BEHIND THE MONEY: Blame Obama For Breaking Stock Market Lows

BEHIND THE MONEY: Blame Obama For Breaking Stock Market Lows

Blame the ongoing credit crisis for the S&P 500's return back to Bear-Market lows, but did President Obama's budget break the market's back and push us through key support levels? With the S&P 500 today now plumbing lows not seen since 1996, many investors and traders are screaming, "Yes!"

"The release of major proposals, such as taxing U.S. multinational foreign earnings, a complicated two-step reduction of itemized deductions, and a major healthcare program, without any explanation, have added to an already uncertain environment," writes Daniel Clifton, head of policy research at Strategas Research Partners, in a note to clients yesterday. "Although the budget holds off on most tax increases until '11, the new permanent level of higher spending (even excluding the new proposals) will require larger tax increases than are being put forth and faster than being proposed."

FM host Dylan Ratigan points out that investors he's spoken with are worried that this massive budget -- either because of higher taxes or because of the potentially tremendous increase in the deficit -- will have the effect of lowering the rate of return for investors over the long-term. Therefore, they are applying an even lower P/E multiple to stocks. The higher taxes in the budget acts to further disincentivize people who take risks in order to make money and grow the economy, notes Tim Seymour, FM trader and managing partner at Seygem Asset Management.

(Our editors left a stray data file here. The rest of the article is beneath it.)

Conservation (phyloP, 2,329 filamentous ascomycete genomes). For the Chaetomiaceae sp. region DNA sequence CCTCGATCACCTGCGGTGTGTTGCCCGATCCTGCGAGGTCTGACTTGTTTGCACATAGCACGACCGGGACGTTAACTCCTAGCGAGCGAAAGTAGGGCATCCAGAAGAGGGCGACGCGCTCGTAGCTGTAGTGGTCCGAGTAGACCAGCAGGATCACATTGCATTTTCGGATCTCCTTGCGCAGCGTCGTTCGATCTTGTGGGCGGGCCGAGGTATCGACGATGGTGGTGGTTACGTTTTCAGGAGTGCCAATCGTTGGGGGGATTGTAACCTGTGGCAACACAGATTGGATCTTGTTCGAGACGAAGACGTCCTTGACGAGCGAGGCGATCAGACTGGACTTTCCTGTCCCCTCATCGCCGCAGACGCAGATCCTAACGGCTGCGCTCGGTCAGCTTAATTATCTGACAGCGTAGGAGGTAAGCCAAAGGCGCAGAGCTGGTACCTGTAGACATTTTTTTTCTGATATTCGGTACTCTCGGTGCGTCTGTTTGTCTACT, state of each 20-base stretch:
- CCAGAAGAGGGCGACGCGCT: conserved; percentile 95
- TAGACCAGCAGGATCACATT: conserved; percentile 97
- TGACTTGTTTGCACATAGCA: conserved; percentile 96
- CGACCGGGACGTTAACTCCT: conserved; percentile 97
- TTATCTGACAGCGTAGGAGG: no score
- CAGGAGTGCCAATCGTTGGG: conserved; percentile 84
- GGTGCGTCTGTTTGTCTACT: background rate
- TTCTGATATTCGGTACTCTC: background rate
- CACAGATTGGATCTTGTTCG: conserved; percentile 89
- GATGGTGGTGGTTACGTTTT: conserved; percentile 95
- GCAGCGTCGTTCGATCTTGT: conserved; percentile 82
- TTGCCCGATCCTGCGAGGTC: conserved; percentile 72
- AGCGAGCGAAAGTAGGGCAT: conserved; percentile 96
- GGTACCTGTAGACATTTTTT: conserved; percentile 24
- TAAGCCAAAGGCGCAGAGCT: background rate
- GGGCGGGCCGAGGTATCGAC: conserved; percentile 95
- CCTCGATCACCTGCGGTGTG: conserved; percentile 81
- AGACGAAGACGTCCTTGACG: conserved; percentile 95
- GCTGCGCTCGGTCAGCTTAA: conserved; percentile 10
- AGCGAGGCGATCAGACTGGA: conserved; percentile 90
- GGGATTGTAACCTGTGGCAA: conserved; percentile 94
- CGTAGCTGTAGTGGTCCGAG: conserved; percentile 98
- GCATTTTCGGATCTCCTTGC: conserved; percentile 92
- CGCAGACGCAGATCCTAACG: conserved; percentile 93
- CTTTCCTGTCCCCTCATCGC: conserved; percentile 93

We asked our viewers last Thursday about the budget and 70 percent of you said it would raise taxes at the absolute worst time for this economy. Going by the subsequent market action, viewers put their money where their mouth is and sold stocks.


In testimony today, Bernanke seems to back the stimulus and budget proposals, but he also acknowledges that the administration's projection for a solid economic recovery in 2010 (necessary in order to pay for these proposals) is "more optimistic" than the Fed's forecast. Note that Treasury Secretary Geithner gets the hot seat on the budget this afternoon in front of the House.

We'll ask Strategas' Clifton on the show tonight about the chances that this budget gets passed in all its $3.6 trillion glory. Stay tuned.

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